Ritika Singh’s updated meta-study of drone strike casualties reaches exactly the right conclusion: the more we hear from non-government sources, the more we understand the inadequacy of the US government’s disclosures and indeed, the duplicity in its claims that drone strikes are “surgical.” (Not that surgery is always so surgical).
But I wish Ritika had put a bit more underlying law into her analysis, starting with the legal significance of the word civilian. She notes that ‘civilian’ is not the same as ‘protected from targeting under the law,’ since “a civilian directly participating in hostilities can be lawfully targeted under the laws of war.” That statement perhaps assumes, but is missing a critical element: “in an armed conflict.” And that raises the most basic question of all about the context of a drone attack: “is it war?” Because if it isn’t, the contradistinction between “civilian” and “combatant” (or militant) simply doesn’t apply; nor does the concept of “direct participation in hostilities.” Nor, for that matter, does the acceptability of “proportionate collateral damage.” Instead, outside of war extrajudicial killing is permitted only if the target poses an imminent threat to American lives that cannot be ameliorated through non-lethal means.
In other words, whether or not in armed conflict, being a “militant,” “terrorist,” “insurgent” or the like does not necessarily make someone targetable. And no number of unintended casualties is acceptable. (Therefore, the President’s suggestion that outside of zones of active hostilities the risk of civilian casualties must be close to zero before an attack is authorized, while welcome, embraces terminology that elides the distinction between war and its absence).
The “Is it war?” question isn’t answered by reference to, or even correct application of, the authorization for use of military force (AUMF) passed by Congress in the wake of 9/11. The debate about whether a new AUMF is needed may have constitutional significance, but is irrelevant to the satisfaction of international law. The question “Is it war?” isn’t answered merely by one or more authorities “declaring” or otherwise asserting that it’s war. And it isn’t settled by the use of military, rather than other means. It’s answered by reference to two international law criteria: one, are there at least two “parties” to the armed conflict with sufficient command structure to exercise the rights and responsibilities of international humanitarian law?; and two, are the hostilities attributable to those parties sufficiently frequent and/or severe to exceed the realm of mere law enforcement?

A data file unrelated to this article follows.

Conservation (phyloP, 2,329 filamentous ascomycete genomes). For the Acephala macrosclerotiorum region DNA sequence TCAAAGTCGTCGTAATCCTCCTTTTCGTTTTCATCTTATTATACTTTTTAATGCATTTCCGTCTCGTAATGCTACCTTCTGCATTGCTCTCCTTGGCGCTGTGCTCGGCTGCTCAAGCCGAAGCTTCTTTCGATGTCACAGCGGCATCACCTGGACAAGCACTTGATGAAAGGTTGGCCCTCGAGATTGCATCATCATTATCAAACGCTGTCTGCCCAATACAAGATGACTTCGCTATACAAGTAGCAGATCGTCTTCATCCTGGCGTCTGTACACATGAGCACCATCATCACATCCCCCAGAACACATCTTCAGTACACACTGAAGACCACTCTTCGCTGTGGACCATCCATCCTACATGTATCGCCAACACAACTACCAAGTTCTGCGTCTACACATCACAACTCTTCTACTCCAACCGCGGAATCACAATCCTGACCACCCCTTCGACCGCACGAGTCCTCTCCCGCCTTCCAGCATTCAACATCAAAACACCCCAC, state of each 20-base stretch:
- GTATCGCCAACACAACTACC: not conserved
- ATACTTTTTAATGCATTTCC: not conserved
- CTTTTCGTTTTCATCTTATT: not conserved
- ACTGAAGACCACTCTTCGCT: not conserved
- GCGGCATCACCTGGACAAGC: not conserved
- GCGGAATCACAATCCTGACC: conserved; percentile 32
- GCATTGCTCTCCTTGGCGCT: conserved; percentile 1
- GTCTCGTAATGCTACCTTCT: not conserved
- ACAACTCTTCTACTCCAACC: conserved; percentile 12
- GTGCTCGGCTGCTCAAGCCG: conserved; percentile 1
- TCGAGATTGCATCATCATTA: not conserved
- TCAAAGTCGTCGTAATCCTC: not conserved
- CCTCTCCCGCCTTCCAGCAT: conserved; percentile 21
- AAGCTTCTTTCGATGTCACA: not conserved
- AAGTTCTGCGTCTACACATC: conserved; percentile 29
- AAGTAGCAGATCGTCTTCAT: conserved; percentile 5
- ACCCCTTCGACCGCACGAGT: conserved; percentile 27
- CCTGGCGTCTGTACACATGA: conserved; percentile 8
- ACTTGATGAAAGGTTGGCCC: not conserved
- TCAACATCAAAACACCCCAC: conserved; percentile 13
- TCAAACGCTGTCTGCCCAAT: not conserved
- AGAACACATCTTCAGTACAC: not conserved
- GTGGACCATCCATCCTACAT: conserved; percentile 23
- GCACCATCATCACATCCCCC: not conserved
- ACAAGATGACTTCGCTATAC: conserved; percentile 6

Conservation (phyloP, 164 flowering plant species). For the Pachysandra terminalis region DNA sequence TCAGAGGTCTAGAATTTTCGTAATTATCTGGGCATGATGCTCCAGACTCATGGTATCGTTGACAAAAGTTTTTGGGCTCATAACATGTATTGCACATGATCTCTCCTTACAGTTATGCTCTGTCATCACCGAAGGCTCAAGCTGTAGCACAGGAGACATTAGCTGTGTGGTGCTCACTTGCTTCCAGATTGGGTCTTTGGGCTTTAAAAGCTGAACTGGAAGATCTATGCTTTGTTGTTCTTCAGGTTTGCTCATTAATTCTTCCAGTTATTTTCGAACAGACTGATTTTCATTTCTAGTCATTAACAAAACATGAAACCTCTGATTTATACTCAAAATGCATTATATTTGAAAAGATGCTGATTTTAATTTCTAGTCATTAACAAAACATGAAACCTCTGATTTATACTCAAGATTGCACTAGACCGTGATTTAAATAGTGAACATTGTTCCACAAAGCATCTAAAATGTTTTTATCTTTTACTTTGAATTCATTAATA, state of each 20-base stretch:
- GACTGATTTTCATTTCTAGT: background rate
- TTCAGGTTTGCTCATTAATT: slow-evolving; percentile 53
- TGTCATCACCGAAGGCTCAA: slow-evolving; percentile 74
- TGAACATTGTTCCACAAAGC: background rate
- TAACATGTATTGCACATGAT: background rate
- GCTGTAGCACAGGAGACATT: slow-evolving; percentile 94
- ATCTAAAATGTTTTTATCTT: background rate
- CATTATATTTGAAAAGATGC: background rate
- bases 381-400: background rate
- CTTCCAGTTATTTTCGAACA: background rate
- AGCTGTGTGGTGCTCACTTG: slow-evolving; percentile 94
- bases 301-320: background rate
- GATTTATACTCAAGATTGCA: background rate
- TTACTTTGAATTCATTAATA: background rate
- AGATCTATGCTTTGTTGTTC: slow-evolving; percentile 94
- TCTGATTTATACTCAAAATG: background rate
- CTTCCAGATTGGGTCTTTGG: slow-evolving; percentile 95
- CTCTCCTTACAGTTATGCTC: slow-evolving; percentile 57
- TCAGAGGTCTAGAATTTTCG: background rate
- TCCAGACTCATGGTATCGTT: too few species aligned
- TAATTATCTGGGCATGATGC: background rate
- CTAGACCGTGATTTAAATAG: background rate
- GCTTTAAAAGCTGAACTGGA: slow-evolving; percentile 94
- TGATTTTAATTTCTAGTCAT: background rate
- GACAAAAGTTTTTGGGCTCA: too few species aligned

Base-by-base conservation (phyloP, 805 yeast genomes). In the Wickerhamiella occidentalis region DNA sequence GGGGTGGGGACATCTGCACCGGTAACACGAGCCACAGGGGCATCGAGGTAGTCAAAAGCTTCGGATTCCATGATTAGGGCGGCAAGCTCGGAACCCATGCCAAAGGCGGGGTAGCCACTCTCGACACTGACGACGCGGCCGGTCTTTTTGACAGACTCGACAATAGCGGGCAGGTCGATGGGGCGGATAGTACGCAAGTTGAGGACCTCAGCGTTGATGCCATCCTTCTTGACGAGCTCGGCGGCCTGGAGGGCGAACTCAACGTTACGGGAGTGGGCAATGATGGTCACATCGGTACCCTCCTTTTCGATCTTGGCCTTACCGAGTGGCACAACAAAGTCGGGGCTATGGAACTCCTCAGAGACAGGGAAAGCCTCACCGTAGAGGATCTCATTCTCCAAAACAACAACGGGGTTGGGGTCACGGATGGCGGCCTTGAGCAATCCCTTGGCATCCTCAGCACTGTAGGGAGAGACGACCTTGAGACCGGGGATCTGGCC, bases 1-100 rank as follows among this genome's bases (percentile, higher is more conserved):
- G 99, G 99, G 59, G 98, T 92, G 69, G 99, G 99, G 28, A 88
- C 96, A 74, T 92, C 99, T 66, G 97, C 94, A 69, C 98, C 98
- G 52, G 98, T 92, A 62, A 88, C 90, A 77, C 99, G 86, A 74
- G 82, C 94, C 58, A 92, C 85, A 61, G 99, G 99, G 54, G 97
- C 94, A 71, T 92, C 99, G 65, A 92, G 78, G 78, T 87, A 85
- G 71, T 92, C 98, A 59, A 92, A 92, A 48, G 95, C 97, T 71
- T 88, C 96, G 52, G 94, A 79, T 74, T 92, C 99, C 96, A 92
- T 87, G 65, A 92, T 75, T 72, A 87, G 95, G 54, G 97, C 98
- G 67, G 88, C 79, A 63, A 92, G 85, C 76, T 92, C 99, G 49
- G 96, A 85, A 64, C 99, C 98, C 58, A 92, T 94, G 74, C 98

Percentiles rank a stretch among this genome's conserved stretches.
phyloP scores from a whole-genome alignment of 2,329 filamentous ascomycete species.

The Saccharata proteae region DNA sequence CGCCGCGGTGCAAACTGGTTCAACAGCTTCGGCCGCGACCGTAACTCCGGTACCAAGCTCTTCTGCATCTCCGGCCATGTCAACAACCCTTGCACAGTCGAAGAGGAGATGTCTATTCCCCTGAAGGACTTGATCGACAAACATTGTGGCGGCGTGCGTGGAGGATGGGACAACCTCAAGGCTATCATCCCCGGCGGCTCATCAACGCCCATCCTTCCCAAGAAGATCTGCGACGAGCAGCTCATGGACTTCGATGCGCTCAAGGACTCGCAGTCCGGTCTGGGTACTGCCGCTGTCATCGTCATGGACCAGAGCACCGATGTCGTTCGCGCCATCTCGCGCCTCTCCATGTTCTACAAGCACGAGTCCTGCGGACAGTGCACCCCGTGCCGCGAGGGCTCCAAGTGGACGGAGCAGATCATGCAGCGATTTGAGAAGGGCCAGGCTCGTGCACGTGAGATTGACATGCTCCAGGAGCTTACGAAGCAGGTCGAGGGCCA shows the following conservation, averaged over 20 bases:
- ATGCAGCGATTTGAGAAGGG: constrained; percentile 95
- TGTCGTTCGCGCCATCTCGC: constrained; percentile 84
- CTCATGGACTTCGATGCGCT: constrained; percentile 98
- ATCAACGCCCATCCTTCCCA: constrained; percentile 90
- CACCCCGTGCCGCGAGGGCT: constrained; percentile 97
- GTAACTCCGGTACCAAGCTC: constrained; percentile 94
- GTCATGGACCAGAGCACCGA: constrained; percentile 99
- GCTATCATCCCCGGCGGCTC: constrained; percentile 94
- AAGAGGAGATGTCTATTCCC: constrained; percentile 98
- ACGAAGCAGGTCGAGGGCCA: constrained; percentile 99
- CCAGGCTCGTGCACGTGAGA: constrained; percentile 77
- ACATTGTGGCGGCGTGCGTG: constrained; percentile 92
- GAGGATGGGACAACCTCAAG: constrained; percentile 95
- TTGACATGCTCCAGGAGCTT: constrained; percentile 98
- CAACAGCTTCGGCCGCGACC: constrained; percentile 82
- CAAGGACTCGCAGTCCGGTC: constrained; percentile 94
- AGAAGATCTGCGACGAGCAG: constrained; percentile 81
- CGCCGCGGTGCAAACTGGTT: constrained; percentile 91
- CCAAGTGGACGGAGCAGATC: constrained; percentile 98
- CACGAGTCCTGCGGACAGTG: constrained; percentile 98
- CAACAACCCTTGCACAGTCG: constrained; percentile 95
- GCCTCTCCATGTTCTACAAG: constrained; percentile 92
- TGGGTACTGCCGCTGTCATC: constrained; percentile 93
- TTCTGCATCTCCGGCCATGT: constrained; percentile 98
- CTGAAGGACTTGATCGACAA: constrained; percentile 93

Studies that distinguish between militants, etc. on one hand, and “civilians” on the other, suffer from two types of flaw. The first and most evident flaw that Ritika’s analysis exposes is the reliance on media accounts that a target was a militant, etc. where such accounts merely repeat government allegations. Accounts that a target was not a militant may also be suspect, but less significant because neither a wrongful designation of “civilian,” nor an accurate designation of “terrorist,” “militant,” “insurgent,” etc., necessarily means the target was “targetable.” The second, less evident and possibly more significant flaw is the omission of the entire category of unlawful killings in which the wrong legal paradigm is applied, or the right paradigm is incorrectly applied. While the failure of the studies to note their limitations is regrettable, the greater source of error is government’s inability or refusal to answer the following questions: Where are we at war? Against whom? Who is targetable in that war? Where are we not at war? Who is targetable there? And pursuant to what legal criteria are all these questions being answered?
Ritika concludes that “the best methodology only serves to demonstrate how little we actually know about the civilian casualties from U.S. drone strikes.” True, and as long as we continue to accept the “civilian” vs. “other” distinction for targeting operations, we will continue to undercount the number of people illegally killed.